Ben Colburn, pictured above (credit to Norman Fraser) was a Research Fellow at Corpus Christi College, Cambridge and Affiliated Lecturer, Faculty of Philosophy, University of Cambridge until September 2010 when he became a lecturer in philosophy at the University of Glasgow. He recently gave a lecture to the Social Liberal Forum (Scotland) on the subject of Social Liberal Values. From Monday to Thursday this week, at 10 am, I'll put up a chapter of his lecture. Enjoy - and as I'm away on my holidays, play nicely in the comments threads If you missed it, you might want to also read Robert Brown's speech from the same event.
From social liberty to liberal policy
The discussion so far has been rather abstract. What we need is a way to convert social Liberal theory into a set of practical yardsticks by which we can judge proposed policies. In what follows, I suggest five principled questions we can use to decide what the truly social Liberal platform should include.
The first source of inspiration comes from the relationship between autonomy and liberty, as described above. I’ve said this already, but it’s worth repeating: to say that the value of personal, political and economic liberty is only conditional and instrumental is not to say that they aren’t vital parts of the autonomous life. People’s lives do generally go better if they enjoy such liberty. For one thing, it gives them the space to determine the shape of their lives for themselves, rather than having it imposed on them by state direction, social sanction, or the shackles of poverty. For another, people are generally better judges of what’s in their own interest than an outside agency can be, whether that agency is government, commercial interest, or just other interfering citizens. Obviously, people sometimes make bad decisions, but so do governments; on the whole it’s better to leave people to get on with things themselves.
On the other hand, for the reasons given above, guaranteeing personal, political, and economic liberty isn’t always enough. They must go hand in hand with other factors if they are to support what really matters, which is to say the ideal of individual autonomy underwriting social liberty. Merely removing coercion, or giving people options within a market place, won’t be enough. Most importantly, those forms of liberty aren’t much use if individuals don’t have access to full and accurate information about their options, or the wherewithal to understand that information. Under those circumstances the exercise of uncoerced choice (whether in private life, in politics, or in the marketplace) will in the long run tend to degrade the quality of the options available, rather than enhance it.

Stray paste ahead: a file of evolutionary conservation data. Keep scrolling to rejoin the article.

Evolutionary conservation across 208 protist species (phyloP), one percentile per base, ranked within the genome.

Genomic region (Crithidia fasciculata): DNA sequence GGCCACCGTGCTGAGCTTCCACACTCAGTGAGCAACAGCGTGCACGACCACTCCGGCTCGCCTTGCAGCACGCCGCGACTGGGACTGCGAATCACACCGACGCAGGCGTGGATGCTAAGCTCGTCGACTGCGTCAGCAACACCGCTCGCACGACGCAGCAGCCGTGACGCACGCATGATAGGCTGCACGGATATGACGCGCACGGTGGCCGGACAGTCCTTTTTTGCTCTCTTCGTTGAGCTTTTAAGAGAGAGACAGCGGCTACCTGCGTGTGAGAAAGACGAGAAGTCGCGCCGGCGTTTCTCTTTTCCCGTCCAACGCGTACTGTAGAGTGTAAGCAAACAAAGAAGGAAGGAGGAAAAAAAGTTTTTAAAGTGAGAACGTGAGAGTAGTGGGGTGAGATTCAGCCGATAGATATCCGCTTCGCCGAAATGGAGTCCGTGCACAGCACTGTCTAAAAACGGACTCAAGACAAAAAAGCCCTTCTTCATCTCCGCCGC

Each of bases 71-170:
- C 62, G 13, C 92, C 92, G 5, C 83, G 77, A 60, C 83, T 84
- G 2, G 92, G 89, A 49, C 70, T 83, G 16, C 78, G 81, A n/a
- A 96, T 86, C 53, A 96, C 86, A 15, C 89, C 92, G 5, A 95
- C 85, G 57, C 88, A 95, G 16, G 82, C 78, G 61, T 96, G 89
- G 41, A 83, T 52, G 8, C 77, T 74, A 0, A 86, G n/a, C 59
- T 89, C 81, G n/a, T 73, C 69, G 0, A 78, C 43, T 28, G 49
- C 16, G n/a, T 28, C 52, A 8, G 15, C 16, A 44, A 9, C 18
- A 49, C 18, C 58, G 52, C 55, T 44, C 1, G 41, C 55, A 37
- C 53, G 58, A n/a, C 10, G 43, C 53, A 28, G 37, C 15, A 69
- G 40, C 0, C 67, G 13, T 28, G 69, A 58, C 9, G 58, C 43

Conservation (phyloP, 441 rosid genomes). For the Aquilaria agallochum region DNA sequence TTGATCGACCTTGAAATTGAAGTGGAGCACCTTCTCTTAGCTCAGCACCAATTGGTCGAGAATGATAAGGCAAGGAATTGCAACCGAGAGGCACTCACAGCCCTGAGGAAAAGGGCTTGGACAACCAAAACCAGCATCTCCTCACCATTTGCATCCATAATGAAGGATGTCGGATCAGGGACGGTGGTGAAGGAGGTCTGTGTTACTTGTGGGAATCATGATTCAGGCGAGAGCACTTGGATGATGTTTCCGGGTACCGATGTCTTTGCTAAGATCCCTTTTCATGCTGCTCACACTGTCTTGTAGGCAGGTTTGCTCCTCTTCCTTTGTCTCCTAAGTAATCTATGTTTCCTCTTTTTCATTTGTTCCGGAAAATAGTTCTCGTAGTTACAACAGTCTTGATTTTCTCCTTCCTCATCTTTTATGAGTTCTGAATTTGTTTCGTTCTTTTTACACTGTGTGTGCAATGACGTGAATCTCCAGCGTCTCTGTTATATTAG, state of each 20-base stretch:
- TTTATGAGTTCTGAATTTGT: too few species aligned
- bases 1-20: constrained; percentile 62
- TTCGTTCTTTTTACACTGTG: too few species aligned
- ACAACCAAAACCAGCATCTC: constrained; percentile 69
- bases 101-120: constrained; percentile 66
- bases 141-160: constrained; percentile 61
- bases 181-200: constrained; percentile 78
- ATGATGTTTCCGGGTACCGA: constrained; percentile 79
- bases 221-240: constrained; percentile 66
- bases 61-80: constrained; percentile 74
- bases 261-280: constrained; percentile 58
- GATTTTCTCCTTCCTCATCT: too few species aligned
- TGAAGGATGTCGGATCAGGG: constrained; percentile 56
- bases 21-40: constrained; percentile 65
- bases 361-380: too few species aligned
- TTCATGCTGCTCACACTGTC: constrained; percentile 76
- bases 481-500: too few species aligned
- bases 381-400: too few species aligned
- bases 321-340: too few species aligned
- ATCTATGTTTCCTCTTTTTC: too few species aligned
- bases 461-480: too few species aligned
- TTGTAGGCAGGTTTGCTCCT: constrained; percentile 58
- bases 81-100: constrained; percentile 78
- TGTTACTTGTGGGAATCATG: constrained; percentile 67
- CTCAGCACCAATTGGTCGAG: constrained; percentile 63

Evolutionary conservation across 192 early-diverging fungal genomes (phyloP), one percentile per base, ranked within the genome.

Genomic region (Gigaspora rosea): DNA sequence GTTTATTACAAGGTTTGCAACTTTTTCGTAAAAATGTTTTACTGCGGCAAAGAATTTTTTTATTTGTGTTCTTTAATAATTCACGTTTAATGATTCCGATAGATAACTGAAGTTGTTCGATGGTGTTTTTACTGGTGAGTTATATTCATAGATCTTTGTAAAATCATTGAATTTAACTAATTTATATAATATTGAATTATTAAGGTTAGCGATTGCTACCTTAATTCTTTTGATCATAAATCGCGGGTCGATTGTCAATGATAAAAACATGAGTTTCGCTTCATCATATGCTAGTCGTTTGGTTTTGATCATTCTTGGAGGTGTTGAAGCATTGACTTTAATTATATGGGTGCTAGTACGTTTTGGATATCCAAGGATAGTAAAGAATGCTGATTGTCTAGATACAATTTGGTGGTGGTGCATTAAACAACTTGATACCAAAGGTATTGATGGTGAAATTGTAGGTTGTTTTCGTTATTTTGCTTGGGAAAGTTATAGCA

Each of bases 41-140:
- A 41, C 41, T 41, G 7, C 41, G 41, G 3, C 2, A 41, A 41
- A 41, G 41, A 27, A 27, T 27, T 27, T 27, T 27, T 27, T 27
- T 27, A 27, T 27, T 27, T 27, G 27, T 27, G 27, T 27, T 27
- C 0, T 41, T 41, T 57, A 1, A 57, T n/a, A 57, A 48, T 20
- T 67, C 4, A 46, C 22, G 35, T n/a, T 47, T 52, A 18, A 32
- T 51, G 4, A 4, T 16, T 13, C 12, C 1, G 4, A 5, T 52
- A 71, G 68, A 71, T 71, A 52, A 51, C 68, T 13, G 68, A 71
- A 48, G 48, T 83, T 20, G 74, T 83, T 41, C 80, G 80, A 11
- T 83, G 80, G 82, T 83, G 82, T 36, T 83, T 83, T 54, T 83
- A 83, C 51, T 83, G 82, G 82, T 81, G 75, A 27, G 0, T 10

So, the social Liberal will echo the economic Liberal in arguing for a substantial degree of personal, political, and economic liberty. But this must go hand in hand with measures to secure the sort of supportive context which avoids the problems I’ve just sketched, on pain of self-defeat. This means, when deciding on our social Liberal agenda, that we must ask the following:
1. Does this genuinely give people greater personal, political, or economic liberty, by increasing the extent and quality of their options?
Some policies apparently motivated by the desire to extend choice in fact do nothing of the sort – take the privatization of the railway network, for example. True social Liberal policies will be ones that don’t merely appear to extend liberty, but actually do so, by genuinely increasing the range and quality of the options people enjoy.
Still, as I said above, the bare possession of those options is worthless absent the conditions of social liberty which ensure that people are able to take advantage of them. The crucial condition here is information and understanding. So, we must also ask:
2. Will people have the information and understanding necessary to make effective use of their choices?
If our answer to either question is ‘no’, then the proposal should be rejected, or at least shelved till we’ve provided other social or institutional structures which provide the necessary guarantees.